If you belong to the often complained-about generation of millennials — which I do — chances are you grew up with video games — which I did. That grew into an obsession that didn’t just include the games but also the music featured in them. Most people remember video game music as something that droned on while they’re playing. I don’t. Some of my favorite video game soundtracks are of games I even never played! When other people did, well, cool things, I made mixtapes of video game soundtracks.
See, scoring a video game in the 21st century is a completely different endeavor from back when I grew up, where restrictive sound chips posed great challenges for the composers. I like challenges. If you think about making great music, it becomes more about what you can take away instead of what you can add. And writing old school video game music forces you take a way a whole friggin’ lot!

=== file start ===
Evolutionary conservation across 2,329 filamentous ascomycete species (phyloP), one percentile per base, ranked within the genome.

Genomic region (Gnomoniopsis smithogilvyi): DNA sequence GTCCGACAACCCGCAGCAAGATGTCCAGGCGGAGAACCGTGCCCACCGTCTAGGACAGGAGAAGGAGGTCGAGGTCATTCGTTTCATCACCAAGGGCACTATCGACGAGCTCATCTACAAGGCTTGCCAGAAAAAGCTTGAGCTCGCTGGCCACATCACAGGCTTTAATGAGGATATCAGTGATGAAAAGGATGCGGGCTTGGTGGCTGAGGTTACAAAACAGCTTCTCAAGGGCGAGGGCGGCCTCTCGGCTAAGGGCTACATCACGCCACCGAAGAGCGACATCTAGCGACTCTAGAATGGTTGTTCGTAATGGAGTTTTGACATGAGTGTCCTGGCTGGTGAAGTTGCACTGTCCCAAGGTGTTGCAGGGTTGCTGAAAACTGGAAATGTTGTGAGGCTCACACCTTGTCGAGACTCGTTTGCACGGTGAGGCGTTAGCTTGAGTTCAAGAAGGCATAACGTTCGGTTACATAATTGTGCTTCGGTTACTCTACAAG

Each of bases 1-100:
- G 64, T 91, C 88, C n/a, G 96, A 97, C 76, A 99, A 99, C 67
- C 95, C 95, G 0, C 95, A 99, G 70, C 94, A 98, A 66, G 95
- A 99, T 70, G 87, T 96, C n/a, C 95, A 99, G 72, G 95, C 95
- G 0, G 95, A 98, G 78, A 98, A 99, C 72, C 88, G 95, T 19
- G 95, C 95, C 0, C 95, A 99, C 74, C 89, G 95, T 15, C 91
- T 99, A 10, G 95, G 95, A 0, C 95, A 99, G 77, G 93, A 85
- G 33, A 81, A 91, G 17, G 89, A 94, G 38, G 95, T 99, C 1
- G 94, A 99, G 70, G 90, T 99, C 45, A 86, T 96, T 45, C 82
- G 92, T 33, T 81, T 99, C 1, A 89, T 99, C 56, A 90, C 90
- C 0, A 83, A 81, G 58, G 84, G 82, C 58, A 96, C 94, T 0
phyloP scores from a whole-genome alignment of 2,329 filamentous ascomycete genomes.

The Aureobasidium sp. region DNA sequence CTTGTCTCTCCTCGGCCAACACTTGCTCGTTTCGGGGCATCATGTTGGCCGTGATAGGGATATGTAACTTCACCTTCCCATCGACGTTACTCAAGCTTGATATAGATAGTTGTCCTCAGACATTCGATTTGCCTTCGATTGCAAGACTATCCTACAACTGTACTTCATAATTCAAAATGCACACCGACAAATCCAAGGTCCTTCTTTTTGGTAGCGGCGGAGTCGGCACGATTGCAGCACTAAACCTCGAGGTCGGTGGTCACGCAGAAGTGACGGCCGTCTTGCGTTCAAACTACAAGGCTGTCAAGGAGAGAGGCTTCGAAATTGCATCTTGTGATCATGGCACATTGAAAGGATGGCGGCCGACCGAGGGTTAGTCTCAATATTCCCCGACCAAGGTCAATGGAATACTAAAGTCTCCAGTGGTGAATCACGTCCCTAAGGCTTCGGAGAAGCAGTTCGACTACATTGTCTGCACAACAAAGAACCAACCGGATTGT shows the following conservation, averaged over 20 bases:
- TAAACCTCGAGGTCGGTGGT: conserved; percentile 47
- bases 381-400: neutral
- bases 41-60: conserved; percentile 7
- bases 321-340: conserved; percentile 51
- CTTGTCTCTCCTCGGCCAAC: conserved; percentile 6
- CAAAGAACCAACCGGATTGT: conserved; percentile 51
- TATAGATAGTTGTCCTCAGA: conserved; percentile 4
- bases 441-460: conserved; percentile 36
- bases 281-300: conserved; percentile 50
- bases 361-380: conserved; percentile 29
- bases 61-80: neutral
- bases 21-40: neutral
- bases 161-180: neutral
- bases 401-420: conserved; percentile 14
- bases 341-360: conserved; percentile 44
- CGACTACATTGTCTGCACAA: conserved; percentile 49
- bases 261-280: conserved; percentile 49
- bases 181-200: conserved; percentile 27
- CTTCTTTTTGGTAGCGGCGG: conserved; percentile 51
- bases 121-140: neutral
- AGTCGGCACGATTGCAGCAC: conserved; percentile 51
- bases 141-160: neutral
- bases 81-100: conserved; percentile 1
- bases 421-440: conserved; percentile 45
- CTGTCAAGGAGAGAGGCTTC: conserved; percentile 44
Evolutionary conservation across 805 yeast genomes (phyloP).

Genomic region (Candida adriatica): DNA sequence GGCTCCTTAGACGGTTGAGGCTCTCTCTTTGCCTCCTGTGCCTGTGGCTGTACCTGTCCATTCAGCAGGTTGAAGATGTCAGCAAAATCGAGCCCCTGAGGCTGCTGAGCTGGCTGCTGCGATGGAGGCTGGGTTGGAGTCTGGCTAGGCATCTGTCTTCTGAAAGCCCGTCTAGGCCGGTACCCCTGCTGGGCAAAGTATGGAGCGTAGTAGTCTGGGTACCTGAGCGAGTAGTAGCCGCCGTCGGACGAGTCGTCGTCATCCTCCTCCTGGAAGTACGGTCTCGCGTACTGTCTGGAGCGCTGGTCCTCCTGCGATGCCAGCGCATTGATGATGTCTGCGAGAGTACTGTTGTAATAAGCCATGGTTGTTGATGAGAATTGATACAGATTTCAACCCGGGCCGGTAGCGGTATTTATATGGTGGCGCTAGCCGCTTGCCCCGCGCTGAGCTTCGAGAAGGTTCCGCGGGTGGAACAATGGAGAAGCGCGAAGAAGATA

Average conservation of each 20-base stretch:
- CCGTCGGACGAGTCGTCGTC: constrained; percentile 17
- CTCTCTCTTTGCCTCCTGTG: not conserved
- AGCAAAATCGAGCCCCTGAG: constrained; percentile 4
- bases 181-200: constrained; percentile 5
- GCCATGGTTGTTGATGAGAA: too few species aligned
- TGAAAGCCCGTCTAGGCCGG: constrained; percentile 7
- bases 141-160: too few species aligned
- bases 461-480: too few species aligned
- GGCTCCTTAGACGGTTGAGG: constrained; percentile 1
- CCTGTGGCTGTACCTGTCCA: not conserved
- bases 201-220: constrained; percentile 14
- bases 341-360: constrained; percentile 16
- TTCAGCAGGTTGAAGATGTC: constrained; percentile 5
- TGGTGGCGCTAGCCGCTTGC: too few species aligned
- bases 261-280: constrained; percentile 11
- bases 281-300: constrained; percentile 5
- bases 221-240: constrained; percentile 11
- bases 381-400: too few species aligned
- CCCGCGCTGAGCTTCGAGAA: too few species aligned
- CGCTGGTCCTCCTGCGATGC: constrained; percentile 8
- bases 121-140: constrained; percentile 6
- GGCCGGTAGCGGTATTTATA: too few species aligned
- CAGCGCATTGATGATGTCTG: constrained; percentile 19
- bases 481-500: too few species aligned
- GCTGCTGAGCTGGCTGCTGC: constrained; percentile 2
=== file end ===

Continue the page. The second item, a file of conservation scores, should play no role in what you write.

Thankfully, there’s a whole scene of people — and quite a bit of software — creating music with old sound chips, aptly called chiptunes. And I joined them and became what is called *gasp* a chiptune artist!